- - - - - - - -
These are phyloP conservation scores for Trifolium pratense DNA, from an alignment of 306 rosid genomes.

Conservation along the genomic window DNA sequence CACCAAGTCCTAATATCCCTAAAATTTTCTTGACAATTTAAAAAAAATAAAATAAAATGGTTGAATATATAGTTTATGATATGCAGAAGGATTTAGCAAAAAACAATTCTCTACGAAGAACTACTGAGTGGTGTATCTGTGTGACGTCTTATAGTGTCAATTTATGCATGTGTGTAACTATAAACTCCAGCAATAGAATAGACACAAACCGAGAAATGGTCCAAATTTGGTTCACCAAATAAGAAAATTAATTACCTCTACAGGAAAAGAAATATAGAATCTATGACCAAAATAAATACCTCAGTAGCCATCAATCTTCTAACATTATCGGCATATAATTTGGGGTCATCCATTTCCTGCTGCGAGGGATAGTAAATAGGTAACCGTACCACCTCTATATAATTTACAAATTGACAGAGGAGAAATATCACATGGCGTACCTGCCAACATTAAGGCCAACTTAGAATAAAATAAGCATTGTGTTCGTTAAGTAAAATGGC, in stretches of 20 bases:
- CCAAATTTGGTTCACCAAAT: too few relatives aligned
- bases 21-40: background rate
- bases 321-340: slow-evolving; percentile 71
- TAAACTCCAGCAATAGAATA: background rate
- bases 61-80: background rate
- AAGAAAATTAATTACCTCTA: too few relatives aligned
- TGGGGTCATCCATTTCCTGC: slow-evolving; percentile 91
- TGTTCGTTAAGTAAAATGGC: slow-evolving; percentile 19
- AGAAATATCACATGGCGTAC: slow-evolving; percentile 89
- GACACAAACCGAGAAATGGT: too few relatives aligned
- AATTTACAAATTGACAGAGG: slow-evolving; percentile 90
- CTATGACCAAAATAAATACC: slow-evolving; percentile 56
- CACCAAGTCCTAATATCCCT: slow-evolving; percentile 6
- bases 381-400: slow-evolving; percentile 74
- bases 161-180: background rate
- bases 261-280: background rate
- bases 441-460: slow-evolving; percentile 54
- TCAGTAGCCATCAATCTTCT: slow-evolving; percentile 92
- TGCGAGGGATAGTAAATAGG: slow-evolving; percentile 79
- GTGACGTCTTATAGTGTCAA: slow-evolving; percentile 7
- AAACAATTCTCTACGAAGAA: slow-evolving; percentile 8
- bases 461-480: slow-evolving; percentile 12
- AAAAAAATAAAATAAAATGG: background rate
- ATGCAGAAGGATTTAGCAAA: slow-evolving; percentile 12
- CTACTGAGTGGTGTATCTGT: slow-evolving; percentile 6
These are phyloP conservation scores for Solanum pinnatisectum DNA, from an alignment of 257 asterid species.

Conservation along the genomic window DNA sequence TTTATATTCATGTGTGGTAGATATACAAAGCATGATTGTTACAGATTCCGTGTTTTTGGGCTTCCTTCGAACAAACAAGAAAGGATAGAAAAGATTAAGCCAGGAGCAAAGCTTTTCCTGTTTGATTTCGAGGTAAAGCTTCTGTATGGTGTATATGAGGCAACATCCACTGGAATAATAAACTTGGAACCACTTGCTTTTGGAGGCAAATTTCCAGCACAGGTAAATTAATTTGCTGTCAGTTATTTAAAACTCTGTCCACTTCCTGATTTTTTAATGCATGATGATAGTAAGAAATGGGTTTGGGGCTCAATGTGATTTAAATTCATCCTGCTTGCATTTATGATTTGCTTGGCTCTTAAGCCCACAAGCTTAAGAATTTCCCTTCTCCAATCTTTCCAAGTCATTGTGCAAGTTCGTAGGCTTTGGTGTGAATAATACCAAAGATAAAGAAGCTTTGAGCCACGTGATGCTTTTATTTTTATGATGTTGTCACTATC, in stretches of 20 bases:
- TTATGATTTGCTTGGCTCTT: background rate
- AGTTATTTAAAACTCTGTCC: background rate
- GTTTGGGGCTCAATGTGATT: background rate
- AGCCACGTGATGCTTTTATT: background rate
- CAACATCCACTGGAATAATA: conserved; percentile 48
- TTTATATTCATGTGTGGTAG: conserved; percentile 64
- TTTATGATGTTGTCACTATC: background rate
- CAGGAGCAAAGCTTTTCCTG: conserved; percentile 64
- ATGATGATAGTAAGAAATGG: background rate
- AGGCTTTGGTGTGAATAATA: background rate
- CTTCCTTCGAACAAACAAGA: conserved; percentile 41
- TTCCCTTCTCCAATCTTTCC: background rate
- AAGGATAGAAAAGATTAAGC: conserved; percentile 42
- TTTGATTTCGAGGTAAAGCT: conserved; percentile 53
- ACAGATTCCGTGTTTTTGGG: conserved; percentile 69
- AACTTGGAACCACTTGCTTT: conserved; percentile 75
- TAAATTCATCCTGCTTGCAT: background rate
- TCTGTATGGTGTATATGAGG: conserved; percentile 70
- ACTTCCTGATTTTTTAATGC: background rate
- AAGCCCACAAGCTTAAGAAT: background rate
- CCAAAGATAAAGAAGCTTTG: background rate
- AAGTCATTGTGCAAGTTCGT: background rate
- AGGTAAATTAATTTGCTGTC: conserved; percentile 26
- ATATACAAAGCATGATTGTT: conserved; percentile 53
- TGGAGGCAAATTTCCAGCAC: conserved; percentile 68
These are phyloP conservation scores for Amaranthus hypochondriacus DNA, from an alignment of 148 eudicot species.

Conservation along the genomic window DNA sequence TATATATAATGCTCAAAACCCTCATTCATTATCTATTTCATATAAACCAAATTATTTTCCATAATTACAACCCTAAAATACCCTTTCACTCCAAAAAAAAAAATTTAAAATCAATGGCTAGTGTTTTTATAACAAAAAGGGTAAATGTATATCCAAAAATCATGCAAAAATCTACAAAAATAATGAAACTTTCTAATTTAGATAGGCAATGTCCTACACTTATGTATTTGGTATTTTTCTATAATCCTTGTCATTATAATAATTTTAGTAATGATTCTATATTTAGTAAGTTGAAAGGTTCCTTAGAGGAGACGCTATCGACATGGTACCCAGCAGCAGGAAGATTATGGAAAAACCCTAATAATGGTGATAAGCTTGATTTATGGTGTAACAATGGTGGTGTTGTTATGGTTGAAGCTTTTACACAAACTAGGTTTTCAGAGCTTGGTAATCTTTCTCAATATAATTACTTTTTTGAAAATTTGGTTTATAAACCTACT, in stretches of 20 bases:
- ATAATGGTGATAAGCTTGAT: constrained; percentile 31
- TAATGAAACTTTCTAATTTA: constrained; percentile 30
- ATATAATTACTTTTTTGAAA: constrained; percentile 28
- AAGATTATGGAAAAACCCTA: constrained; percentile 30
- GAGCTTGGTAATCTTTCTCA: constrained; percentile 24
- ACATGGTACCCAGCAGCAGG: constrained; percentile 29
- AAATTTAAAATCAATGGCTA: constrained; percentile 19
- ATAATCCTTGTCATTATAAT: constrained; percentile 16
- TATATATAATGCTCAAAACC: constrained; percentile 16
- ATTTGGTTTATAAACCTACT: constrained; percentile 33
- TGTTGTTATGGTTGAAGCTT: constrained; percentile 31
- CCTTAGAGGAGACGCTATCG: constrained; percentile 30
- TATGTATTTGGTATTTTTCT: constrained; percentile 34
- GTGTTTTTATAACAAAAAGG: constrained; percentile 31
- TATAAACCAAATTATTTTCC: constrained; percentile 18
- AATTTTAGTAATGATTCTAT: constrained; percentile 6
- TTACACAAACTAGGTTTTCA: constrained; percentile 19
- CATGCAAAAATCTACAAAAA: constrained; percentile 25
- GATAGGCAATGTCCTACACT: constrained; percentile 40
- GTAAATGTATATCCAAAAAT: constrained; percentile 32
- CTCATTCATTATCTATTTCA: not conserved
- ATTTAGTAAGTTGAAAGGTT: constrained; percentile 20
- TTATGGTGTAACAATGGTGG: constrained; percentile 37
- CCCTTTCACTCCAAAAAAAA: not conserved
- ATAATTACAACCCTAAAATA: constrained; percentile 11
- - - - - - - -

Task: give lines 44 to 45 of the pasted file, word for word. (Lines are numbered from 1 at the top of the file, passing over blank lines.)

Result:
- ACAGATTCCGTGTTTTTGGG: conserved; percentile 69
- AACTTGGAACCACTTGCTTT: conserved; percentile 75